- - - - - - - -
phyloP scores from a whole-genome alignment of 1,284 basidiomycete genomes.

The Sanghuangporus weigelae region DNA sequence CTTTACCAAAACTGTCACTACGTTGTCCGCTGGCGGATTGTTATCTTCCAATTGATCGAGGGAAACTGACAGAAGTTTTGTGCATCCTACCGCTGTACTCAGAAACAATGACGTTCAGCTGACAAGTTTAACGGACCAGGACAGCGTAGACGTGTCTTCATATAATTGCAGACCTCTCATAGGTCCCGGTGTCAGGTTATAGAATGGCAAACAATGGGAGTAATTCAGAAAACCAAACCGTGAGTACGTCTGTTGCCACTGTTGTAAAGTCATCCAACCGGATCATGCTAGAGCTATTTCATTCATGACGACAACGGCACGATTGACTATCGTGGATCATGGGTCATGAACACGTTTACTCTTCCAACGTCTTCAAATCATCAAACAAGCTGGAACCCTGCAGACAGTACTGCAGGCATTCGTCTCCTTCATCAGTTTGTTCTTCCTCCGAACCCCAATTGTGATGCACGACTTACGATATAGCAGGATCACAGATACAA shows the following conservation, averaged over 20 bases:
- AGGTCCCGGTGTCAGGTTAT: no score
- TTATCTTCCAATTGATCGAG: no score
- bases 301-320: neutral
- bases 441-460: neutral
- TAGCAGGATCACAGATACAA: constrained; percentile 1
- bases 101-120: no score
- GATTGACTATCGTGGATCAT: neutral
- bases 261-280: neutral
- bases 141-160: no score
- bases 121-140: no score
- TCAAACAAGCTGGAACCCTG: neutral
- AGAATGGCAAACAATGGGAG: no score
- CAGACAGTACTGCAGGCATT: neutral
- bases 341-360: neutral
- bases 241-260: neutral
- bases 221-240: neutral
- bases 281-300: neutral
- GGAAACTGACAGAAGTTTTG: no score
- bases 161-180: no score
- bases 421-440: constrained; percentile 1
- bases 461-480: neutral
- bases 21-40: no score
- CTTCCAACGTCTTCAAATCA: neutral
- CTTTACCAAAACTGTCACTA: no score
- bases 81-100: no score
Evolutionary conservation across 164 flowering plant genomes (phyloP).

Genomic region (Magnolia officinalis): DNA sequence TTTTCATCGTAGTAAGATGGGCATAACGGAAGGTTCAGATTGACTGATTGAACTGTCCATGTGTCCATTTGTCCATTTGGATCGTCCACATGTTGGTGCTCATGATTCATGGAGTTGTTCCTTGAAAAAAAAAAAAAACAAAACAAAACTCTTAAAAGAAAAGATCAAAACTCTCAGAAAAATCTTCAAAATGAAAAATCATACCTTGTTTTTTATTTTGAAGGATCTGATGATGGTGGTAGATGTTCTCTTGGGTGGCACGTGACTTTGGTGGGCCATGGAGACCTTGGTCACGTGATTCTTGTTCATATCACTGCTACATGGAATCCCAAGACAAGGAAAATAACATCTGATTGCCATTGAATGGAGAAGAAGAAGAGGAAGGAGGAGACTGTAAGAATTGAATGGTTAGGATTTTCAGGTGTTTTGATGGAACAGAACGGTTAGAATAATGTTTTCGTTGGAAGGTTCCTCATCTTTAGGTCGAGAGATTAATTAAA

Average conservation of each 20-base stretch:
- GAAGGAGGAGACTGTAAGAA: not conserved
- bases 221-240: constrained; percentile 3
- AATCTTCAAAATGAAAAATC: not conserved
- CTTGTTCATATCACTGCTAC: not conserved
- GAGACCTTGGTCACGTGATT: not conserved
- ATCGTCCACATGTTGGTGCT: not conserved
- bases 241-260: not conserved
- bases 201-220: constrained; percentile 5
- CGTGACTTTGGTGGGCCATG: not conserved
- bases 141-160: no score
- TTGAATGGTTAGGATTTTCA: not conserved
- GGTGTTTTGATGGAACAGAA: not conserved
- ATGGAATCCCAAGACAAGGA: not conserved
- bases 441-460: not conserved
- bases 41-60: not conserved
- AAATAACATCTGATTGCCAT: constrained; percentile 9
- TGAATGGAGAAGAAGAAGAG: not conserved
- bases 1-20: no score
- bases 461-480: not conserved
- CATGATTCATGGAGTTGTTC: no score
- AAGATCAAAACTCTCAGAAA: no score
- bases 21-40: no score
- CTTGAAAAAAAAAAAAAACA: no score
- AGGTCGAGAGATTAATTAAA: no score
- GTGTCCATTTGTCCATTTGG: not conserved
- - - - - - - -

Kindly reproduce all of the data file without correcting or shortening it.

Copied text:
phyloP scores from a whole-genome alignment of 1,284 basidiomycete genomes.

The Sanghuangporus weigelae region DNA sequence CTTTACCAAAACTGTCACTACGTTGTCCGCTGGCGGATTGTTATCTTCCAATTGATCGAGGGAAACTGACAGAAGTTTTGTGCATCCTACCGCTGTACTCAGAAACAATGACGTTCAGCTGACAAGTTTAACGGACCAGGACAGCGTAGACGTGTCTTCATATAATTGCAGACCTCTCATAGGTCCCGGTGTCAGGTTATAGAATGGCAAACAATGGGAGTAATTCAGAAAACCAAACCGTGAGTACGTCTGTTGCCACTGTTGTAAAGTCATCCAACCGGATCATGCTAGAGCTATTTCATTCATGACGACAACGGCACGATTGACTATCGTGGATCATGGGTCATGAACACGTTTACTCTTCCAACGTCTTCAAATCATCAAACAAGCTGGAACCCTGCAGACAGTACTGCAGGCATTCGTCTCCTTCATCAGTTTGTTCTTCCTCCGAACCCCAATTGTGATGCACGACTTACGATATAGCAGGATCACAGATACAA shows the following conservation, averaged over 20 bases:
- AGGTCCCGGTGTCAGGTTAT: no score
- TTATCTTCCAATTGATCGAG: no score
- bases 301-320: neutral
- bases 441-460: neutral
- TAGCAGGATCACAGATACAA: constrained; percentile 1
- bases 101-120: no score
- GATTGACTATCGTGGATCAT: neutral
- bases 261-280: neutral
- bases 141-160: no score
- bases 121-140: no score
- TCAAACAAGCTGGAACCCTG: neutral
- AGAATGGCAAACAATGGGAG: no score
- CAGACAGTACTGCAGGCATT: neutral
- bases 341-360: neutral
- bases 241-260: neutral
- bases 221-240: neutral
- bases 281-300: neutral
- GGAAACTGACAGAAGTTTTG: no score
- bases 161-180: no score
- bases 421-440: constrained; percentile 1
- bases 461-480: neutral
- bases 21-40: no score
- CTTCCAACGTCTTCAAATCA: neutral
- CTTTACCAAAACTGTCACTA: no score
- bases 81-100: no score
Evolutionary conservation across 164 flowering plant genomes (phyloP).

Genomic region (Magnolia officinalis): DNA sequence TTTTCATCGTAGTAAGATGGGCATAACGGAAGGTTCAGATTGACTGATTGAACTGTCCATGTGTCCATTTGTCCATTTGGATCGTCCACATGTTGGTGCTCATGATTCATGGAGTTGTTCCTTGAAAAAAAAAAAAAACAAAACAAAACTCTTAAAAGAAAAGATCAAAACTCTCAGAAAAATCTTCAAAATGAAAAATCATACCTTGTTTTTTATTTTGAAGGATCTGATGATGGTGGTAGATGTTCTCTTGGGTGGCACGTGACTTTGGTGGGCCATGGAGACCTTGGTCACGTGATTCTTGTTCATATCACTGCTACATGGAATCCCAAGACAAGGAAAATAACATCTGATTGCCATTGAATGGAGAAGAAGAAGAGGAAGGAGGAGACTGTAAGAATTGAATGGTTAGGATTTTCAGGTGTTTTGATGGAACAGAACGGTTAGAATAATGTTTTCGTTGGAAGGTTCCTCATCTTTAGGTCGAGAGATTAATTAAA

Average conservation of each 20-base stretch:
- GAAGGAGGAGACTGTAAGAA: not conserved
- bases 221-240: constrained; percentile 3
- AATCTTCAAAATGAAAAATC: not conserved
- CTTGTTCATATCACTGCTAC: not conserved
- GAGACCTTGGTCACGTGATT: not conserved
- ATCGTCCACATGTTGGTGCT: not conserved
- bases 241-260: not conserved
- bases 201-220: constrained; percentile 5
- CGTGACTTTGGTGGGCCATG: not conserved
- bases 141-160: no score
- TTGAATGGTTAGGATTTTCA: not conserved
- GGTGTTTTGATGGAACAGAA: not conserved
- ATGGAATCCCAAGACAAGGA: not conserved
- bases 441-460: not conserved
- bases 41-60: not conserved
- AAATAACATCTGATTGCCAT: constrained; percentile 9
- TGAATGGAGAAGAAGAAGAG: not conserved
- bases 1-20: no score
- bases 461-480: not conserved
- CATGATTCATGGAGTTGTTC: no score
- AAGATCAAAACTCTCAGAAA: no score
- bases 21-40: no score
- CTTGAAAAAAAAAAAAAACA: no score
- AGGTCGAGAGATTAATTAAA: no score
- GTGTCCATTTGTCCATTTGG: not conserved